Thomas Tichadou went to meet Europeans committed to local social and solidarity initiatives. After five months and nine countries visited, We Can Be Heroes is the website that gives an account of his experience.
For each season its lab-trotteurs. Makery regularly receives enthusiastic emails from young people not yet on the labor market who ask to relay or finance their trip in preparation somewhere in the fabulous world of fablabs and makers. The message that Thomas Tichadou had sent us was different since he had already finished his European tour, totally self-funded, and only asked to talk about his studious travelling experience to publicize his project We Can Be Heroes.
Thomas travelled from July to November 2017, organizing his itinerary according to encounters and feedback from contacts he took with the people he called “heroes”, actors of change who stepped out of anonymity thanks to his little tour of Europe. We Can Be Heroes is the result of his peregrinations, long-term interviews he carried out entirely and put online: from the logo to the map including the photos and the website, he did everything. His idea? Being at odds with speeches of the “start-up nation”, a little too formatted to his liking, and meeting people who, like him, do not necessarily seek to forge a career, but rather devote their energies towards “citizen commitment and social innovation” without doing too much on the buzz side.
Introspection, commitment and motivation
Since he graduated from Sciences Po Lyon in 2016, Thomas Tichadou, 25, spent six months as a civil servant at the local currency in Lyon, “la gonette”, where he took an interest in these bottom-up projects and initiatives that are game-changers. We Can Be Heroes was also for him “an introspective trip,” to “find out what I wanted to do, and in each town I visited, meet local structures, ask the questions I ask myself and that I don’t find in portraits and reports” on the social and solidarity economy such as “governance or more personal elements concerning commitment and motivation.”
Having travelled across nine countries, Thomas Tichadou carried out fourteen interviews that he is progressively distilling (seven have already been posted on the website, seven others will be mid-April), seven men and seven women—parity is a happy coincidence, he says. These citizens, actors of change on a micro-scale, paint a portrait of another Europe. The Polish political specialist Zofia Komorowska who leads the social innovation association Stocznia and who, for example, developed the application Lets Fix It, on the model of Fix My Street, “allowing citizens to forewarn the authorities in case a problem occurs in the public space: it can be a malfunction, a discourtesy or still urban furniture in poor condition,” she explains to Thomas. Also Sviat Popov, 22, a Ukranian who contributes to the solidarity restaurant Urban Space 500, in Kiev, “funded by the citizens, where 80% of the profits are allocated to social impact projects.”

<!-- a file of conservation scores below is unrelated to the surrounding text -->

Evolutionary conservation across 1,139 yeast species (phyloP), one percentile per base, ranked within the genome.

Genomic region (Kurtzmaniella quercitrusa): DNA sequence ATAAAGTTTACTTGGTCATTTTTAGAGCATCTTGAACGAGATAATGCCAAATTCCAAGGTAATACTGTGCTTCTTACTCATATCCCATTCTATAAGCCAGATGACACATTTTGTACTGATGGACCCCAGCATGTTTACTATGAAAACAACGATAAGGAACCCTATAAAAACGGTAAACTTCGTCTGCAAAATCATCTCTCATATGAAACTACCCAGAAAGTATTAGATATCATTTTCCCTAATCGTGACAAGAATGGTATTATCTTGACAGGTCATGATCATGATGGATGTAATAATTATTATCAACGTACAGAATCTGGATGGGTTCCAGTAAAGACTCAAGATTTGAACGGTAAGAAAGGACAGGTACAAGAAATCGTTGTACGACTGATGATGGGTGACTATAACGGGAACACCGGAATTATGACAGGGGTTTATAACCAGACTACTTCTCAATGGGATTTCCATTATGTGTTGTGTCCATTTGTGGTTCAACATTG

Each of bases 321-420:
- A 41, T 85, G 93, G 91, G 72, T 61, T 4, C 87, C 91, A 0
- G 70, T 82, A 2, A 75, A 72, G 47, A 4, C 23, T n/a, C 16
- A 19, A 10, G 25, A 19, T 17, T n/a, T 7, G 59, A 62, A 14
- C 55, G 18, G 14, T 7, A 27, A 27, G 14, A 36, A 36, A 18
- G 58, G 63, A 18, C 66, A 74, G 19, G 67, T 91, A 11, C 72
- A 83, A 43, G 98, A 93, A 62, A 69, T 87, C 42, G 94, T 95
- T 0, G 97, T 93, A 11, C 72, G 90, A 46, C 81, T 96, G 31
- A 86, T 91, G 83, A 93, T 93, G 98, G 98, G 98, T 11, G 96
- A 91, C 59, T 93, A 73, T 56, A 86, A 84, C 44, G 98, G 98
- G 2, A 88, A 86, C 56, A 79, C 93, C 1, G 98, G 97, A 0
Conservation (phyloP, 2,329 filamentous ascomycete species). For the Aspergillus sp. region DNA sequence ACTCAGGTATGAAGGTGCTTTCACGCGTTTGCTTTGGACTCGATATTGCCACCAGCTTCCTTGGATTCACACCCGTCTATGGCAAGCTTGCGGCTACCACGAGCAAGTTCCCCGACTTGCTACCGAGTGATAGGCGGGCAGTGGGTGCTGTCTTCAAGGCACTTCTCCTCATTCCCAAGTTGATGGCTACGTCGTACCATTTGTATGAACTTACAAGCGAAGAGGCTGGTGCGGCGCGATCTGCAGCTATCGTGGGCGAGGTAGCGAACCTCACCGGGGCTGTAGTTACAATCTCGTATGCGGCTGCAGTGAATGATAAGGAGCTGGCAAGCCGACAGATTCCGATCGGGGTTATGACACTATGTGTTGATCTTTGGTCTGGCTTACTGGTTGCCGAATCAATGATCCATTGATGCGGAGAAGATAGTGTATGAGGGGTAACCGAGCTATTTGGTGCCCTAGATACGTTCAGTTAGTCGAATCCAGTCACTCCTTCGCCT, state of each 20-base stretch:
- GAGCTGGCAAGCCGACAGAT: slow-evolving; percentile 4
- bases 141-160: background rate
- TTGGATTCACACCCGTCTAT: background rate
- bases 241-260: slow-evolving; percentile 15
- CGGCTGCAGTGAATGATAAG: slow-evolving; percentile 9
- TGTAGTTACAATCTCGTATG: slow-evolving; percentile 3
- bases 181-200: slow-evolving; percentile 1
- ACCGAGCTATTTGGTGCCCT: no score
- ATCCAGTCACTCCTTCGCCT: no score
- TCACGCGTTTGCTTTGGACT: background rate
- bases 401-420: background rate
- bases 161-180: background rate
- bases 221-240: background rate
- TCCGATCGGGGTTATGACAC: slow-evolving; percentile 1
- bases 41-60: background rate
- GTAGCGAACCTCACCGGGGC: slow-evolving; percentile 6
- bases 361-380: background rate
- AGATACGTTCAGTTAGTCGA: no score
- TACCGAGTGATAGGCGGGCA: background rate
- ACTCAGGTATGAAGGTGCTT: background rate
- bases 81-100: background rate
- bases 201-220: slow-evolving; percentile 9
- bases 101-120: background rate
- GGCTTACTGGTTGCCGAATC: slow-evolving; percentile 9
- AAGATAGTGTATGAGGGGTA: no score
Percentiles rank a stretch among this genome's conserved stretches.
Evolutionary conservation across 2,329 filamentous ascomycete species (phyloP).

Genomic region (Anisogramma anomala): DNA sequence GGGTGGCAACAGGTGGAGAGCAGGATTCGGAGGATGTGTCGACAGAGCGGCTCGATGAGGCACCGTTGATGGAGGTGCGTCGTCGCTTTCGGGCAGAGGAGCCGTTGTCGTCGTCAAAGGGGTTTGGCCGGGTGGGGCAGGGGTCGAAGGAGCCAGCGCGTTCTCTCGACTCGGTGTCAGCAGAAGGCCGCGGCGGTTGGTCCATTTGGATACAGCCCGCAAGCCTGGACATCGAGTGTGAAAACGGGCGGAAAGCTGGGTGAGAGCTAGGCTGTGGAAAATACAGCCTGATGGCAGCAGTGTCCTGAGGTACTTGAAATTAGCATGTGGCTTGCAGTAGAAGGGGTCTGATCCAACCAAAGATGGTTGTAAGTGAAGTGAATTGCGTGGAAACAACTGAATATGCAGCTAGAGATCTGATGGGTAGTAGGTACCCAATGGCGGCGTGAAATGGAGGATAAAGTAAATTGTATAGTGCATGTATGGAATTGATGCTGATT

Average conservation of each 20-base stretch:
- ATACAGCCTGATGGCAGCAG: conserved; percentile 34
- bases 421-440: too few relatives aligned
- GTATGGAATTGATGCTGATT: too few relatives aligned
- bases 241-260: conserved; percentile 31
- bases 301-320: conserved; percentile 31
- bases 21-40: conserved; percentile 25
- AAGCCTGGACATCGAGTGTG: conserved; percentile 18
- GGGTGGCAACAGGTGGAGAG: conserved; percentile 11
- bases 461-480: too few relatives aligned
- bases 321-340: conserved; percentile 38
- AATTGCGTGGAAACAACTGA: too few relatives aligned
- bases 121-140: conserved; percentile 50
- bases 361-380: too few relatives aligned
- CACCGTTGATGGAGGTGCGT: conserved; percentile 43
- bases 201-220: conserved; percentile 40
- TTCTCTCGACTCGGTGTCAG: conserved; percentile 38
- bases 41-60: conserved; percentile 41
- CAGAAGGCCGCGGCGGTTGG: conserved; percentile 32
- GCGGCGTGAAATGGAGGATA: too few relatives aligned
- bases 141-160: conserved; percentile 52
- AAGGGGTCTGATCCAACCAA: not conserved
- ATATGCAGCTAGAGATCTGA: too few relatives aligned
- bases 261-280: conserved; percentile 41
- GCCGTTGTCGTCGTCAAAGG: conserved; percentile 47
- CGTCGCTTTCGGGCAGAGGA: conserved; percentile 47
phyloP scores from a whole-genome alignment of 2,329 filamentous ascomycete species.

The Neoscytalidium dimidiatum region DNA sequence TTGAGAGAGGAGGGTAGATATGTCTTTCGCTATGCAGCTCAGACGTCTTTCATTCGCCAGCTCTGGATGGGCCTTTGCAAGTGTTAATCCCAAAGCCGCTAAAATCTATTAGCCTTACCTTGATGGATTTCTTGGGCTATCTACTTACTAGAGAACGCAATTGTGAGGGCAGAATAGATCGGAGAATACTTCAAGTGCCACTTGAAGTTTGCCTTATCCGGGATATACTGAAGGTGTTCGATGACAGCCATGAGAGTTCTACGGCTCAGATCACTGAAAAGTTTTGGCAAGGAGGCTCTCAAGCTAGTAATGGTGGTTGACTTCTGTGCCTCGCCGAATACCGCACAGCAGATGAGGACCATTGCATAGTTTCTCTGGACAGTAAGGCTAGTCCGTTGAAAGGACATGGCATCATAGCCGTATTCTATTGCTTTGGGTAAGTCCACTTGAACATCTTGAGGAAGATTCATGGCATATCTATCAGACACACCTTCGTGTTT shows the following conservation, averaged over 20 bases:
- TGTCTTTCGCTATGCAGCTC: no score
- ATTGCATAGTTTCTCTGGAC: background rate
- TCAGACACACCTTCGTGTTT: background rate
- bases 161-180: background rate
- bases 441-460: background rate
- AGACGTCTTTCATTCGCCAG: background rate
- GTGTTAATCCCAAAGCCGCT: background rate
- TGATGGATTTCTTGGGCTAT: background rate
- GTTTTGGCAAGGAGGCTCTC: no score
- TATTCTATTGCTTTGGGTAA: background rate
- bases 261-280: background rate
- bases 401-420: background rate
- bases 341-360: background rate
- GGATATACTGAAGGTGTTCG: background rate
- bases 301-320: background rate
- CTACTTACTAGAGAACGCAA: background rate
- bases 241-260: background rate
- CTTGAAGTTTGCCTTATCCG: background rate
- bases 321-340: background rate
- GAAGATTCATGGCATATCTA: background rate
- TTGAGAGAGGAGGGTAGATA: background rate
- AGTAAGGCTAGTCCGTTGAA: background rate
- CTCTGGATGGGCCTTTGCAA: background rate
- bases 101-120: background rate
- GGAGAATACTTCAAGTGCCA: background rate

Bringing about major changes is possible
Integration of migrants in Berlin, fablab in Budapest, social cooperative in Italy of clothing salvage, squatting of an abandoned cinema to turn it into a citizen and cultural lab… The initiatives are diverse, as are the leaders of these projects—neither all young, nor all politicized… They materialize what Thomas calls “the non-profile of the entrepreneur”. These ordinary heroes “break the image of the superhero”. They reveal that bringing about major changes is possible: “These people do lots of things and manage to set up their projects by surrounding themselves collectively. If it could give keys to people who have these kind of wishes…,” says Thomas.
His approach, very DIY, follows the pattern of these European actors of the means at hand and solidarity economy on a human scale. He in fact says he “built this trip step by step”: “I started up the project, I am waiting to see how it gets going, I am contemplating the creation of workshops on social innovation and citizen commitment. In any case, I will remain in the collaborative and solidarity economy and continue to meet people.”